The Violet Hour

Violet city copy

We appreciate the absurdity of posting a night picture in a post about the daytime.

We stood, in the sunlight of an abnormally azure Chicago sky, our mission clear, but execution not so much. On a search for drinks in the Wicker Park area of Chicago, a long, depressing walk, or short, depressing cab ride from our hotel downtown. Our mission: eat BigStar Tacos, was accomplished. http://potandpanhandler.com/windy-city-tacos-and-donuts/ Our next directive: cocktails at a James Beard award winning cocktail bar called the Violet Hour is more difficult, as we’re unable to find it. http://theviolethour.com/

The Search

The Violet Hour’s location purportedly, across the street from BigStar but all we see is a mural of an old dude, next to a donut shop. In an act of confusion, we went for donuts. After the donuts had a chance to adhere to our thighs, we had to find the Violet Hour or admit defeat as we’ve walked up and down the block four times already. I’m terrified. The 30 foot back and forth walking has me convinced my grade school PE instructor will materialize in an unbearably stretched polo shirt and short shorts, blowing a whistle, expecting us to shuttle run.

old man in the mural copy

The old man in the mural as wise as house paint.

We gave up. Walking up and down in search of a bar we can’t see is embarrassing and it would be more prudent to drink in a bar that’s visible to us. So we walk past the mural towards downtown, when someone opens a door shaped hole in the mural and is swallowed by darkness. What could be going on in there, terrifying dudes reciting the first rule of Fight Club, while bloodying knuckles on one another’s faces? Possibly, or an atypically trendy crack den? Both are less terrifying than not knowing.

Violet parade copy

We don’t know what this is but we watched it happen.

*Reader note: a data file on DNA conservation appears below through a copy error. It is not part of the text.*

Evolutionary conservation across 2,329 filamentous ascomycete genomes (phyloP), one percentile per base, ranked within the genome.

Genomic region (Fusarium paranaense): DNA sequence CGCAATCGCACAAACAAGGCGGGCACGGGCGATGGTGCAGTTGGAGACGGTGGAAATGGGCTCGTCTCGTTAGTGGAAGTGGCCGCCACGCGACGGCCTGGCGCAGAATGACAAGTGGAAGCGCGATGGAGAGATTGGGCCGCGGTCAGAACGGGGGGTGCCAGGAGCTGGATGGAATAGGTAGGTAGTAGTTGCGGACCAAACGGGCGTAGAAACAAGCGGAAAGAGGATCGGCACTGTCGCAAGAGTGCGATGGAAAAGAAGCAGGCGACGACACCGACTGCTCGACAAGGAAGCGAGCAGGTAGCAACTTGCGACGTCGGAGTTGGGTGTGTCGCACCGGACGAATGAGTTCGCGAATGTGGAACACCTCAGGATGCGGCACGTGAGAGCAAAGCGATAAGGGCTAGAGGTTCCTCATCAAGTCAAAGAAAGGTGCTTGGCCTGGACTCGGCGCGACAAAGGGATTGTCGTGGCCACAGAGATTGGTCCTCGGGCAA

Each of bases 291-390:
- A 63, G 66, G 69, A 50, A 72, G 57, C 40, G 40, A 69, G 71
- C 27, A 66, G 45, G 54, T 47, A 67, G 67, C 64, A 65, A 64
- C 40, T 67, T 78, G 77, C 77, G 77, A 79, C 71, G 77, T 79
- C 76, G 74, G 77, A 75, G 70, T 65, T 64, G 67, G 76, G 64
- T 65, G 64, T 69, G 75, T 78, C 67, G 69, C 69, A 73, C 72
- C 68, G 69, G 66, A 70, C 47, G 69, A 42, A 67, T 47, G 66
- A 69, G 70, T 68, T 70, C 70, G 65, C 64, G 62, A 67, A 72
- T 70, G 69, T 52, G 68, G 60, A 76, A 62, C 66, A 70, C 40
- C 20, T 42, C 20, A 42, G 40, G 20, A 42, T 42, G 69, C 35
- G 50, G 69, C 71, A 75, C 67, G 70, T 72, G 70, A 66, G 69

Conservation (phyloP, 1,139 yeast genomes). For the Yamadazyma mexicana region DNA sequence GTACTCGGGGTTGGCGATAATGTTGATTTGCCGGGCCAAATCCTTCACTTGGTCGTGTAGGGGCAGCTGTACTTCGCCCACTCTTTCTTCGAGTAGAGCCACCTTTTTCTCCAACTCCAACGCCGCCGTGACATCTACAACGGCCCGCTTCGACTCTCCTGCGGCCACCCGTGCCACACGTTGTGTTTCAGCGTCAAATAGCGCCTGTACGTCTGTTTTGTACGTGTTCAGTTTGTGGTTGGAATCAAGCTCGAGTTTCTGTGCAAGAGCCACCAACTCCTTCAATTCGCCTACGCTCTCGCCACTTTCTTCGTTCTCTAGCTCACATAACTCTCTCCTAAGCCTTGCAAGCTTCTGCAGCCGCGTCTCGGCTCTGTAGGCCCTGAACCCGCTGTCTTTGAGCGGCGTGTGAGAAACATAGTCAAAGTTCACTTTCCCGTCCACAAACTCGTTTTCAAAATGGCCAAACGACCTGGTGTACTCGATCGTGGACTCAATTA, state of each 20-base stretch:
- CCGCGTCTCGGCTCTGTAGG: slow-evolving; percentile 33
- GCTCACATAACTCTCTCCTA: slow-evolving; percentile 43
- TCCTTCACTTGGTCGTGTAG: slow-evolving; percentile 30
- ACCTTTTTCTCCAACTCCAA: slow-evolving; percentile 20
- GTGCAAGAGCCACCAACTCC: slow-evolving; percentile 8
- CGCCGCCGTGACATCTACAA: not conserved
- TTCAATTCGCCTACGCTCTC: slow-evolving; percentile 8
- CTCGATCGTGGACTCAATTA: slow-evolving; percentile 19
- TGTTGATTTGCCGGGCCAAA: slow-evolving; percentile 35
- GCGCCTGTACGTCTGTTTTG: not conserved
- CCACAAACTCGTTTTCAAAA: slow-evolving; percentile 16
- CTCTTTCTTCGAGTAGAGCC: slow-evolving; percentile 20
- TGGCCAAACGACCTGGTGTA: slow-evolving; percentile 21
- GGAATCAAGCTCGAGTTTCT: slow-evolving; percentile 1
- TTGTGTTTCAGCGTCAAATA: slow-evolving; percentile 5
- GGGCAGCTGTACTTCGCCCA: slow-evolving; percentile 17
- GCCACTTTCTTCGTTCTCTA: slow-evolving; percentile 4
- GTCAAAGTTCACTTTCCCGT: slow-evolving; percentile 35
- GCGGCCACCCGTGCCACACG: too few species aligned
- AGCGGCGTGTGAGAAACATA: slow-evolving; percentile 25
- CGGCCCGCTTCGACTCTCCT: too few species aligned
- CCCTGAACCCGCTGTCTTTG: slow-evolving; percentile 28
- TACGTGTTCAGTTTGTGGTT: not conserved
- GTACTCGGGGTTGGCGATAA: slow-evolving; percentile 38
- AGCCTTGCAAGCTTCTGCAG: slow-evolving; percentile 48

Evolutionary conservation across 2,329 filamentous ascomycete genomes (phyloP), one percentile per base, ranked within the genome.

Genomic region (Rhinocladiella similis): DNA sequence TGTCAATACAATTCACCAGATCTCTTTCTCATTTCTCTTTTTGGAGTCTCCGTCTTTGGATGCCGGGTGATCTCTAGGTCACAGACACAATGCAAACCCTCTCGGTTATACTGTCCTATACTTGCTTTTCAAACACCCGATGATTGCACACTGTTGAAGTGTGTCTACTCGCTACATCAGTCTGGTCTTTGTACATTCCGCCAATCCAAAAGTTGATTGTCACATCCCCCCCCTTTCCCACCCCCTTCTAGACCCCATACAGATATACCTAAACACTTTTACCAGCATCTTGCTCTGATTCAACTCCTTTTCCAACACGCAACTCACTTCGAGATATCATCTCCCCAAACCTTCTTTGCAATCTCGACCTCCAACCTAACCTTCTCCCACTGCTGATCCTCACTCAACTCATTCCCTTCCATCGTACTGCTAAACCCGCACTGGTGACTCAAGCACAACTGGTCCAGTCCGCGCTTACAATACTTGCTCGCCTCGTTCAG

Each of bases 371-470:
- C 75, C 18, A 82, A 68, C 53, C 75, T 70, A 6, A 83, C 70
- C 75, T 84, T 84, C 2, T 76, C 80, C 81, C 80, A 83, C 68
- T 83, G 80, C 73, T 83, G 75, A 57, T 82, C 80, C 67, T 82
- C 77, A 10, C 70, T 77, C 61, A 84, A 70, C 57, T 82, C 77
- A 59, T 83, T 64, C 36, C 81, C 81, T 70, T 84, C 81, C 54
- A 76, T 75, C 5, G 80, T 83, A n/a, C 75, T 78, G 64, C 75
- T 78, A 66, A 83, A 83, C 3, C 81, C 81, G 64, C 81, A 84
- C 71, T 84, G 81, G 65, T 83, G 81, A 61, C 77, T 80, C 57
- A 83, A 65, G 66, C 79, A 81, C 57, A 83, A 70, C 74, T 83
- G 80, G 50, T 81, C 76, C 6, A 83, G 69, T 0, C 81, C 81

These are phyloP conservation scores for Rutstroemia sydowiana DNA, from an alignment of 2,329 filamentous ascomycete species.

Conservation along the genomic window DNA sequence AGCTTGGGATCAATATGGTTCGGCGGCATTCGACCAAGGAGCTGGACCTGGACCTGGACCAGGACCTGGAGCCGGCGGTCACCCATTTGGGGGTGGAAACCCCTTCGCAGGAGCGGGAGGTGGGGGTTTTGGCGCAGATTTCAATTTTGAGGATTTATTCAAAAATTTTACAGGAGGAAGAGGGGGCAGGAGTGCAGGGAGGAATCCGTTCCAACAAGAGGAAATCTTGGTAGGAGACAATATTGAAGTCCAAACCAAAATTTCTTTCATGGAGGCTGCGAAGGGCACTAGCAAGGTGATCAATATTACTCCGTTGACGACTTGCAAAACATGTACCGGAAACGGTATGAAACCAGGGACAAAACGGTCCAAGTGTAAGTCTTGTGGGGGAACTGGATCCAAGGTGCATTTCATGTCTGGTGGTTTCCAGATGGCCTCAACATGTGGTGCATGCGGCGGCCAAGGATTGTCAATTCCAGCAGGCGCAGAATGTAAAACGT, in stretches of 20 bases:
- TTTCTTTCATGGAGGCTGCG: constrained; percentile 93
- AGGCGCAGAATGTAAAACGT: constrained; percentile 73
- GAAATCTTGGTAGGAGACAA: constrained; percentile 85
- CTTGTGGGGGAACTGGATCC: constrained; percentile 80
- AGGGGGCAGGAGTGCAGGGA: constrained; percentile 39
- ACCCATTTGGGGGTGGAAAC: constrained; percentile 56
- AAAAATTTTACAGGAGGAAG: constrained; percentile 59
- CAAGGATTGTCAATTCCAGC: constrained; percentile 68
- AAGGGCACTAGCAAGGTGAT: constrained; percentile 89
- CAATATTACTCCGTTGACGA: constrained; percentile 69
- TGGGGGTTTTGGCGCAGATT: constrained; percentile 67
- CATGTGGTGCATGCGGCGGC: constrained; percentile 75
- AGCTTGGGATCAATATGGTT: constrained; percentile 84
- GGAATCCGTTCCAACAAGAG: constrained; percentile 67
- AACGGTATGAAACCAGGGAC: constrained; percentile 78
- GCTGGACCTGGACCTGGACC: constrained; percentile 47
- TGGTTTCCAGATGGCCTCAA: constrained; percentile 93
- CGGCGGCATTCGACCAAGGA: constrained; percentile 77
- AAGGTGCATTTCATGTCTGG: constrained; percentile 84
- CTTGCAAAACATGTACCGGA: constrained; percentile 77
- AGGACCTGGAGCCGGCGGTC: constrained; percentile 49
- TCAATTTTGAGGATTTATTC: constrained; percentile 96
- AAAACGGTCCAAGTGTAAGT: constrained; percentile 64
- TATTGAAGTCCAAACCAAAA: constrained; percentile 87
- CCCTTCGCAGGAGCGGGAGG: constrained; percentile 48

The Bar

We enter the darkness and are greeted by black as deep as Lord Vader. Our eyes begrudgingly adjust to the dark and we notice a small white rectangle covered in hieroglyphics that floats at eye level. After a moment the hieroglyphics are revealed to be words stating:

No cell phone use inside lounge.

Proper attire is requested.

Please, no baseball hats.

Sorry, no reservations.

If you have a party of four, we’ll give you four chairs. If your party is eight, we’ll arrange eight chairs for you. No “party add-ons” without prior notification.

No O-Bombs. No Jager-Bombs. No bombs of any kind.

No Budweiser. No light beer. No Grey Goose. No Cosmopolitans.

And finally, please do not bring anyone to The Violet Hour that you wouldn’t bring to your mother’s house for Sunday dinner.

Hastily shoving my hat into my backpack, I feel like the government reading the constitution, no this no that, a list of things we can’t do.

Violet rules copy

It was too dark for photography but here are the rules.

With a whoosh of cloth, the darkness is pierced by a diffused grey/blue light, like a room lit by black and white TV, revealing a woman who looks at us skeptically. “Will you need a table… for two?” She asked pensively. We replied the bar would be fine. Relief washes over her like water from a bucket challenge. “Great!” “Right this way.” Reassured we wouldn’t be using their prime table real estate she’s happy and leads us to the bar. Subtly candlelit, it’s still dark, perhaps tequila will take the edge off of this darkness.

There’s a woman on her phone, I’m conflicted, should I tell on her? Didn’t she see the rules? This flagrant rule breaking should be investigated, I could call Rahm Emanual, but then I’d be on the phone too. Quite the conundrum.

The Food

Two drinks later, the tequila’s working or our eyes are adjusting to the mellow lighting. The drinks are a tad too sweet, in search of salt, we order nuts. The bar industry has found the way to make sure the only dirty unwashed fingers touching your snack nuts are the line cook’s is to make you pay for them. Spiced with cayenne, seasoned with paprika and oregano, sweetened with sugar they are an exceptional bar snack that prompts us to explore more from the drink menu.